Candyman’s remake doesn’t live up to initial expectations

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Candyman (2021), a direct sequel to fan favorite ’90s horror, hits theaters this fall and has garnered mixed reviews. Directed by Nia DaCosta and co-written with Jordan Peele, the new Candyman is a tale of urban Chicago legend from the perspective of a black artist looking back.

The original film, directed by Bernard Rose, stars Virginia Madsen as Helen Lyle, a graduate student researching murders linked to an urban legend at a housing project in Cabrini-Green. Legend tells the story of a man with hooked hands who appears when you say Candyman five times in the mirror. The story arouses her interest and she is inspired to undertake the project of debunking the mystery.

The original remains famous among fans and left high expectations for the remake. This mediocre interpretation, however, does nothing significant to contribute to the horror genre. The story follows Anthony McCoy, played by Yahya Abdul Mateen II, an artist unraveling Candyman’s past stories only to be consumed by horrors himself. With many famous actors starring, the film itself has so much potential, which has made this failed brand more and more underwhelming.

In the movie there are some points where the actors fell below the disappointing line with below average acting, for example Clive Privler, actor Brain King, has a sex scene with Jerrica Cooper ( Miriam Moss) and acting was extremely redundant and unexpressed, plus a powerful scene then part of the cinematography created. This is not an uncommon scene in the film as many parts resembled a high school theater club among the professional actors.

The overcompensation of basic repetitiveness on the description of gentrification presents itself more like a college essay. When Anthony McCoy (Yahya Abdul Mateen II) is told to find new inspiration and says his struggles on the south side are too “overplayed”, McCoy turns to other forms of oppression for his artistic gain. The irony of portraying an artist exploiting black pain for art in this film seems almost too overwhelming for the amount of brutal police brutality haphazardly conjured up throughout the film.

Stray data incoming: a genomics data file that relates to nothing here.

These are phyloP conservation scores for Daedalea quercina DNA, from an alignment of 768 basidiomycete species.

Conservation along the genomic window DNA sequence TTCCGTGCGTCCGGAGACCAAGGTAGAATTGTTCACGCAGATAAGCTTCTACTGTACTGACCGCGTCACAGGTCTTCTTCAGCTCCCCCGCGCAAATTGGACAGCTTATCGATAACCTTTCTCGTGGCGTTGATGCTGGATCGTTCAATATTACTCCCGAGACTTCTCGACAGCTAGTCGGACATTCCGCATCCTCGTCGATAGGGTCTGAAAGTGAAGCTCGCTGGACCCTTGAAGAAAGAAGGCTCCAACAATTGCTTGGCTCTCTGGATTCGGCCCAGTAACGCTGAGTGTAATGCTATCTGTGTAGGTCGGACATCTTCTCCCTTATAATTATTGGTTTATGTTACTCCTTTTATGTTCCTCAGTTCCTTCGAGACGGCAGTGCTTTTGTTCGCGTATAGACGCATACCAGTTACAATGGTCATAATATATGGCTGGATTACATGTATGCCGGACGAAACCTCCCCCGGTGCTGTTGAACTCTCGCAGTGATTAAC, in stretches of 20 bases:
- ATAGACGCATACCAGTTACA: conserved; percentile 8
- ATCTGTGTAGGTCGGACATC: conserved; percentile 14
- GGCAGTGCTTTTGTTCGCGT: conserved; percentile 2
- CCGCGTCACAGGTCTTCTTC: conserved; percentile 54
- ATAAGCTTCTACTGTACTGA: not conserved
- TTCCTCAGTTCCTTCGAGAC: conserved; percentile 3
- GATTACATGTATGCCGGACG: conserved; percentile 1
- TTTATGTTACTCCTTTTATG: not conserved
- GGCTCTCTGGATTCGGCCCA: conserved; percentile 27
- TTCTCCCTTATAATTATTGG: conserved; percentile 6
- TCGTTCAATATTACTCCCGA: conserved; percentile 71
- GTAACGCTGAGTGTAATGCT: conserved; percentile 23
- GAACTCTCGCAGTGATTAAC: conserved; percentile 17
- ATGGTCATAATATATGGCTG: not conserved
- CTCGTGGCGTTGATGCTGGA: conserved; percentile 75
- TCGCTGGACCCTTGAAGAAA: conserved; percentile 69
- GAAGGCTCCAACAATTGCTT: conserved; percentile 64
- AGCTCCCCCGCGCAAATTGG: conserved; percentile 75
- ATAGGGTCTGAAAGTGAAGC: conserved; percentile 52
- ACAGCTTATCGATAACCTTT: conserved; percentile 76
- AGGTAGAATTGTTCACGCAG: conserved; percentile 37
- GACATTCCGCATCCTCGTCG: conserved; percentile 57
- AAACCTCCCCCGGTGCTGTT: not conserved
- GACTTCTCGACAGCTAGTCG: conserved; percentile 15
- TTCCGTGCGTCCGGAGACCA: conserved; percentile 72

The movie itself fits perfectly with Hollywood’s obsession with making black struggle its own and shows it through the horror genre, selling the burden of people of color in neat packaging. While there have been themes brought up that are “culturally healthy,” like the scene with Anthony McCoy and William Burke in the laundry mat connecting on mutual trauma, this is repetitive performance activism, instead of paving the way for more inclusive creative films. as if it fills the poor place of accommodating others as a checklist instead of a new way to pave the way for better movies.

With Jordan Peele’s track record, our expectations were high for an original film with a touch of whitewashed revision. Get Out, and Us present different versions of our cinematography expectations. The script and Dialogue alone grabbed a reference to a deeper meaning and this is just another example of films reaching a nullified culture.

The film received mixed reviews on release, but has steadily increased to 72% viewership on Rotten Tomatoes, filling a void in a starving and pandemic box office. The film grossed $ 58.9 million domestically, placing it 12th in the year. “Candyman” doubled its budget by $ 25 million.

Overall, the movie itself was underrated compared to the first movie. With its inability to appeal to the undone culture and its half-and-half acting, the film itself needed more than described in the hour and thirty minutes. The expectation puts the wrong perspective on both the cast and the director on their future endeavors.


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